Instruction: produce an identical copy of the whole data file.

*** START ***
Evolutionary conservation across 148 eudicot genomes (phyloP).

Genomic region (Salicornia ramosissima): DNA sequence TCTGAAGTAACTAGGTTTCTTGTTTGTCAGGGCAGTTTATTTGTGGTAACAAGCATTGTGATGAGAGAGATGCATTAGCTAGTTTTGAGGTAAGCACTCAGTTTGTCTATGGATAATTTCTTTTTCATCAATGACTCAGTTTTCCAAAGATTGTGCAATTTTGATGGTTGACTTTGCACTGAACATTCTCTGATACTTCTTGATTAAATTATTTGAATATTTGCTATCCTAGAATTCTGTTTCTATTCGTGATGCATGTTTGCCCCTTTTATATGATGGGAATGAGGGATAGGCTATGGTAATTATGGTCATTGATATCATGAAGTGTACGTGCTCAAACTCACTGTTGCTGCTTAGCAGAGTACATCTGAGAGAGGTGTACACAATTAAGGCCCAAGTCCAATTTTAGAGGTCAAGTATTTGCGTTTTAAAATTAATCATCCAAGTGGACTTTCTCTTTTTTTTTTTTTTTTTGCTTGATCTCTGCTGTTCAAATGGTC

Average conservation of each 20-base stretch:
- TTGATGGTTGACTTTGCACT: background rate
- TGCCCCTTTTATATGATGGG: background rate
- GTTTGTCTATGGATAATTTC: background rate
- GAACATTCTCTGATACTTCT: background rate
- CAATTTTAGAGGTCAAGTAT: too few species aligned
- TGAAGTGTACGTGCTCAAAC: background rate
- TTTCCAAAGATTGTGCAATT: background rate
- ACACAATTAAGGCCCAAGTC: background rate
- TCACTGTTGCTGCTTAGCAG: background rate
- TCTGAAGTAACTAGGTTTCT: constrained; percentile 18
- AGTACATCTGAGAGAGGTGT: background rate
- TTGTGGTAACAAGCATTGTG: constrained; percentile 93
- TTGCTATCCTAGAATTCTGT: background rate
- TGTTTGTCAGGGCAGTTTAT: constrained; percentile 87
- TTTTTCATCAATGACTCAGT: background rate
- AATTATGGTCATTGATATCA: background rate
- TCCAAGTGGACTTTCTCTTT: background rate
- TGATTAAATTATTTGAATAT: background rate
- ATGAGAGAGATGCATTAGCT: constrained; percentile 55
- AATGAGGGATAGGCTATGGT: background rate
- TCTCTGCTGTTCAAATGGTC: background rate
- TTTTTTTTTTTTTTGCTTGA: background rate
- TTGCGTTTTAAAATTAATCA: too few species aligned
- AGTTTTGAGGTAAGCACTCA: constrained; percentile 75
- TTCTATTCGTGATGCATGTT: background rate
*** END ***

Evolutionary conservation across 148 eudicot genomes (phyloP).

Genomic region (Salicornia ramosissima): DNA sequence TCTGAAGTAACTAGGTTTCTTGTTTGTCAGGGCAGTTTATTTGTGGTAACAAGCATTGTGATGAGAGAGATGCATTAGCTAGTTTTGAGGTAAGCACTCAGTTTGTCTATGGATAATTTCTTTTTCATCAATGACTCAGTTTTCCAAAGATTGTGCAATTTTGATGGTTGACTTTGCACTGAACATTCTCTGATACTTCTTGATTAAATTATTTGAATATTTGCTATCCTAGAATTCTGTTTCTATTCGTGATGCATGTTTGCCCCTTTTATATGATGGGAATGAGGGATAGGCTATGGTAATTATGGTCATTGATATCATGAAGTGTACGTGCTCAAACTCACTGTTGCTGCTTAGCAGAGTACATCTGAGAGAGGTGTACACAATTAAGGCCCAAGTCCAATTTTAGAGGTCAAGTATTTGCGTTTTAAAATTAATCATCCAAGTGGACTTTCTCTTTTTTTTTTTTTTTTTGCTTGATCTCTGCTGTTCAAATGGTC

Average conservation of each 20-base stretch:
- TTGATGGTTGACTTTGCACT: background rate
- TGCCCCTTTTATATGATGGG: background rate
- GTTTGTCTATGGATAATTTC: background rate
- GAACATTCTCTGATACTTCT: background rate
- CAATTTTAGAGGTCAAGTAT: too few species aligned
- TGAAGTGTACGTGCTCAAAC: background rate
- TTTCCAAAGATTGTGCAATT: background rate
- ACACAATTAAGGCCCAAGTC: background rate
- TCACTGTTGCTGCTTAGCAG: background rate
- TCTGAAGTAACTAGGTTTCT: constrained; percentile 18
- AGTACATCTGAGAGAGGTGT: background rate
- TTGTGGTAACAAGCATTGTG: constrained; percentile 93
- TTGCTATCCTAGAATTCTGT: background rate
- TGTTTGTCAGGGCAGTTTAT: constrained; percentile 87
- TTTTTCATCAATGACTCAGT: background rate
- AATTATGGTCATTGATATCA: background rate
- TCCAAGTGGACTTTCTCTTT: background rate
- TGATTAAATTATTTGAATAT: background rate
- ATGAGAGAGATGCATTAGCT: constrained; percentile 55
- AATGAGGGATAGGCTATGGT: background rate
- TCTCTGCTGTTCAAATGGTC: background rate
- TTTTTTTTTTTTTTGCTTGA: background rate
- TTGCGTTTTAAAATTAATCA: too few species aligned
- AGTTTTGAGGTAAGCACTCA: constrained; percentile 75
- TTCTATTCGTGATGCATGTT: background rate